“The true believers won’t stop until they’ve remade the world. Some of it will be thrilling. Some of it will keep us up at night.” – Paul Ford
From a once-fringe technology to “nonsensical nickels,” to a record-breaking rally, to a possible decentralized mode of currency delivering both rank and standing, we seem to be witnessing the evolution of Bitcoin unfold in front of our eyes (at least, at our corners of the internet).
Thanks to a tweet from an eccentric billionaire, Bitcoin is now the ninth most valuable asset in the world by market cap. Not bad for something that’s been around for a little over a decade (12 years and three months, to be exact). Bitcoin’s skyrocketing ascent has resulted in overnight millionaires, a billionaire, the reimagining of the fiat, the Bitcoin Champion Login crypto trading platform, and the launch of a multi-billion dollar industry.
While that’s all fine and dandy, there have also been some unwanted side effects that have been associated with the cryptocurrency. It turns out, while Bitcoin has proven to be a great investment decision, it’s not that great for the environment. That’s because, according to a report by The Independent, Bitcoin sucks up truck loads of energy to mine.
In fact, its underlying network uses as much energy as Argentina. Another major issue that has arisen is the fact that China is responsible for much of the world’s Bitcoin mining, where most of the power comes from coal; another reason that keeps Al Gore up at night.
According to a report released by Vox, Bitcoin mining resulted in 20 million metric tons of carbon dioxide emissions, and since then, that number has risen to around 40 megatons of CO2 being injected into the atmosphere. Sure, it’s a worrisome trend, but is Bitcoin really that bad for humans and the planet?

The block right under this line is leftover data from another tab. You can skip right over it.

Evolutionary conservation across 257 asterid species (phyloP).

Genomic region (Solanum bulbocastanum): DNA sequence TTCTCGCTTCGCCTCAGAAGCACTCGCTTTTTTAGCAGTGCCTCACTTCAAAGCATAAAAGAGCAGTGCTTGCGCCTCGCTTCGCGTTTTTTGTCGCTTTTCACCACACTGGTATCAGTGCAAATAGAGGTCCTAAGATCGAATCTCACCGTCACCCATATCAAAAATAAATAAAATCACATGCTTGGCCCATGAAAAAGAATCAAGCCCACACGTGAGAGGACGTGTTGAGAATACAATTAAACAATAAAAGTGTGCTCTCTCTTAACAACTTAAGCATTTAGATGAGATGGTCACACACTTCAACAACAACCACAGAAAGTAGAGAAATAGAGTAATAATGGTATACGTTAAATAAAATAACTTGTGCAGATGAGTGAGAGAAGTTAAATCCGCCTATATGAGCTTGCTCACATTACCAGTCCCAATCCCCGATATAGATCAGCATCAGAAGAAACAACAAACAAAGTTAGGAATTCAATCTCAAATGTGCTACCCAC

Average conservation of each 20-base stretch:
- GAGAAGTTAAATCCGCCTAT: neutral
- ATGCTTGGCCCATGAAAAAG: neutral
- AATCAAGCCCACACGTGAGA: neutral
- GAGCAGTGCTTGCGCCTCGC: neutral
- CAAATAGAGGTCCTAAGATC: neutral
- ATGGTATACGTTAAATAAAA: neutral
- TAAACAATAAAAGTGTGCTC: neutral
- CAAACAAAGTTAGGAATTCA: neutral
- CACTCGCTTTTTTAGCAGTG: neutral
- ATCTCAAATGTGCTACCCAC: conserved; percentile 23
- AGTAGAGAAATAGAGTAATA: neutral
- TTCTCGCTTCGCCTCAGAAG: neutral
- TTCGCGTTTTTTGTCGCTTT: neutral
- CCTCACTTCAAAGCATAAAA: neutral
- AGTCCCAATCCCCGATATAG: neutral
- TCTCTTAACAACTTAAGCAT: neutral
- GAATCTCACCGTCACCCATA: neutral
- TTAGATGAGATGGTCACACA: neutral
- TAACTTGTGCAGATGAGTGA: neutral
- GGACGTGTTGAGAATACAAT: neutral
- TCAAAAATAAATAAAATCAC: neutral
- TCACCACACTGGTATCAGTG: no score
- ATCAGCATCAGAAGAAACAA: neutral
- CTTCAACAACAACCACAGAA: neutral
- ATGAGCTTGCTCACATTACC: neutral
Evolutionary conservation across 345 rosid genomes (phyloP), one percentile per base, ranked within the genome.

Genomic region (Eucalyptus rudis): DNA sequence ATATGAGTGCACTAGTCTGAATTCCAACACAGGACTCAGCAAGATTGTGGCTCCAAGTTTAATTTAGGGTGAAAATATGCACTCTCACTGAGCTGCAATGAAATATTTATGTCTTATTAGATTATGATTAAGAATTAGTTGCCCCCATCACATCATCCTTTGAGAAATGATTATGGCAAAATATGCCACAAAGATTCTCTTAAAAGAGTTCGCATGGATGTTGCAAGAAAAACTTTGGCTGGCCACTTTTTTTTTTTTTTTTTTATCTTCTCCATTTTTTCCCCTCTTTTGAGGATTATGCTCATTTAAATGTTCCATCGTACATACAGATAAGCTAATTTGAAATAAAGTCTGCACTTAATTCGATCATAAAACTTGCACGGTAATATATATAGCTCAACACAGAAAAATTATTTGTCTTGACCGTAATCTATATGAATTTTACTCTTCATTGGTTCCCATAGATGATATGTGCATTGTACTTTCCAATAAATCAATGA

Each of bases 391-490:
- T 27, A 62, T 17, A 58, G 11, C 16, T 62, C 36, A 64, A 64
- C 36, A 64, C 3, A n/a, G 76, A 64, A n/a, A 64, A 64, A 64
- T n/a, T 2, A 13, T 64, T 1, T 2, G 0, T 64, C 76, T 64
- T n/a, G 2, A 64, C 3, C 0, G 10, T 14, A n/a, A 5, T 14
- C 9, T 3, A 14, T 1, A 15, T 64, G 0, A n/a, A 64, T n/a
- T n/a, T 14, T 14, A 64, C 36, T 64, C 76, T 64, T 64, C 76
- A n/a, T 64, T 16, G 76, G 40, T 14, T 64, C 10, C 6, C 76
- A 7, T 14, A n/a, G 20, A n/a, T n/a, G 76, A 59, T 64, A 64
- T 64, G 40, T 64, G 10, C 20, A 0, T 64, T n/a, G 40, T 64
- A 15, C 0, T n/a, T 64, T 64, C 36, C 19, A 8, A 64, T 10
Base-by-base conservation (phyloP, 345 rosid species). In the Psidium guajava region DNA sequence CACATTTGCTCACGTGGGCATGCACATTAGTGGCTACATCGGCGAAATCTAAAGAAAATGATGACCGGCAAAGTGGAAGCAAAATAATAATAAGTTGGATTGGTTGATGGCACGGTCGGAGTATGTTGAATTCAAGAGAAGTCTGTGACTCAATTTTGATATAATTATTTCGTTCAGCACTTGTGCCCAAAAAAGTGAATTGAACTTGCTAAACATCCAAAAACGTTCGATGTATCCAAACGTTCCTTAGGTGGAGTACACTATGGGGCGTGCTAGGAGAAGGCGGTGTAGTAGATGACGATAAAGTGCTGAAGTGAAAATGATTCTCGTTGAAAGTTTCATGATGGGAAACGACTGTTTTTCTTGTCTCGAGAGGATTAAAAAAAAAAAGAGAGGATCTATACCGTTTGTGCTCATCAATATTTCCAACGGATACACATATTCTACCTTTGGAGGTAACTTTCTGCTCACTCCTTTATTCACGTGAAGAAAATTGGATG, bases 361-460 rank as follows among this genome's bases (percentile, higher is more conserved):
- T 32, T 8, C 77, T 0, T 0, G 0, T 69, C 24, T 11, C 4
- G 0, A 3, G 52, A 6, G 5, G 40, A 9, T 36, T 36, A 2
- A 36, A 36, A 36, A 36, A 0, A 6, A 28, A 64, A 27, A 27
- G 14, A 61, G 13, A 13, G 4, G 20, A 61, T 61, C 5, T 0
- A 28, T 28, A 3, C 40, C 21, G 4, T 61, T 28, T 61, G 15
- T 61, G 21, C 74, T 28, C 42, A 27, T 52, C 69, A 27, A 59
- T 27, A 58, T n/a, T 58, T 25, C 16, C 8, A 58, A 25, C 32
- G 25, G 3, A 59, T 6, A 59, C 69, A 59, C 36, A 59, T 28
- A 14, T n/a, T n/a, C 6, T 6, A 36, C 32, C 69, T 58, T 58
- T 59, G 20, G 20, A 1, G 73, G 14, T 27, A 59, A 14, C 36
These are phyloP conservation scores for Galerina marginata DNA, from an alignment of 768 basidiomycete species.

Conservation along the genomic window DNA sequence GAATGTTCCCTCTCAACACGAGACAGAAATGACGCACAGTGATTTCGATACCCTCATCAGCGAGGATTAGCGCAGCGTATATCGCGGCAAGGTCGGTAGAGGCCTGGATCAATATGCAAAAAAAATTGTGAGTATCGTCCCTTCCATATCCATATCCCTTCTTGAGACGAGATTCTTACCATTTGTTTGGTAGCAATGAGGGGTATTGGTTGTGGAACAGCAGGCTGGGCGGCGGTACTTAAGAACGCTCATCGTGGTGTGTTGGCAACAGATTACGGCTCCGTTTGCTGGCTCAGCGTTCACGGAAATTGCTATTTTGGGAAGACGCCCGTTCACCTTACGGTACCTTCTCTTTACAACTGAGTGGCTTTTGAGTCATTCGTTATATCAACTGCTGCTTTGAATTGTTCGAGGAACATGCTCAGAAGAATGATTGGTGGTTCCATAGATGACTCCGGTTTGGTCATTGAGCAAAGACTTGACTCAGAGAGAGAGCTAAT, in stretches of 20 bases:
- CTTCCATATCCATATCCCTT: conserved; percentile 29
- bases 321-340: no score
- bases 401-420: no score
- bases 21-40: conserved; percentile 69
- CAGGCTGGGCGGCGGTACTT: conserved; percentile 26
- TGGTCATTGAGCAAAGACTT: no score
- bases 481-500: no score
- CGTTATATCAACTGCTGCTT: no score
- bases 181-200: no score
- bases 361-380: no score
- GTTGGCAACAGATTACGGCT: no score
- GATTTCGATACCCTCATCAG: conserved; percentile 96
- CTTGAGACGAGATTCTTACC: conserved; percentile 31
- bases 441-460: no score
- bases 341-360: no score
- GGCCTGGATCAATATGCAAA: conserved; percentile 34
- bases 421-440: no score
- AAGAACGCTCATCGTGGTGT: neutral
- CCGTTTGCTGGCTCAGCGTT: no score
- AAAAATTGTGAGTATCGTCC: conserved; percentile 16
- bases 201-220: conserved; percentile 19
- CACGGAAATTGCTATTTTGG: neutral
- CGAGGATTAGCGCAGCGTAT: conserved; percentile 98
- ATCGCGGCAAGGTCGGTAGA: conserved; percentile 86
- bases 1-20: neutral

To be fair, the amount of energy that is consumed by Bitcoin’s network didn’t show an uptick until around 2017, when the cryptocurrency experienced a drastic price rally which also resulted in a surge in energy consumption. According to the Cambridge Bitcoin Electricity Consumption Index, Bitcoin’s energy consumption isn’t going to go down anytime soon and is expected to rise to 110 kilowatts in the coming years, which is enough power to keep the lights on of a small country for an entire year.
This peculiar problem even led Microsoft’s Bill Gates to make yet another egregious claim, after only recently suggesting that the world should consume 100% synthetic beef. While Gates’ concerns are not unfounded, to be fair, the gold mining industry consumers a cool 475 million GigaJoules worth of electricity on an annual basis. For perspective, one GigaJoules equals a billion joules.
How can Bitcoin become more environmentally friendly?
As we see an army of forward-thinking (and well funded) individuals huddle together and emerge as new amoeba-like forms of cryptocurrencies, the question remains, “Is Bitcoin bad for the environment?” The truth is that concerns on the energy demands of cryptocurrencies have been around since Hal Finney tweeted about it in the winter of 2009.
This was just a few weeks after Finney, a pioneer in crypto, received the first Bitcoin transaction from the infamous Satoshi Nakamoto. So, it’s safe to say that Bitcoin has been getting a bad rap for some time now, but there is a light at the end of the tunnel.
For instance, there are already many eco-friendly Bitcoin mining facilities operating at a massive scale, with many others over the horizon. Crypto miners are taking advantage of cheap renewal energy in Norway and Island to power their mining gear. The low temperatures also help to keep systems cool naturally and lower the cost of energy. According to the Global Cryptoasset Benchmarking Study, nearly 76% of all cryptocurrency mining is now done using renewable energy sources.
Since Bitcoin production also creates copious amounts of heat, it has given rise to many enterprising individuals who are also environmentally minded. For instance, the excess heat produced by computer servers is also being used to power greenhouses or for heating homes. All of these changes will, without a doubt, make for more energy-efficient and environmentally-friendly cryptocurrency production.
In other words, the best time to invest in Bitcoin is now. So, head on and make one of the soundest investment decisions of your life.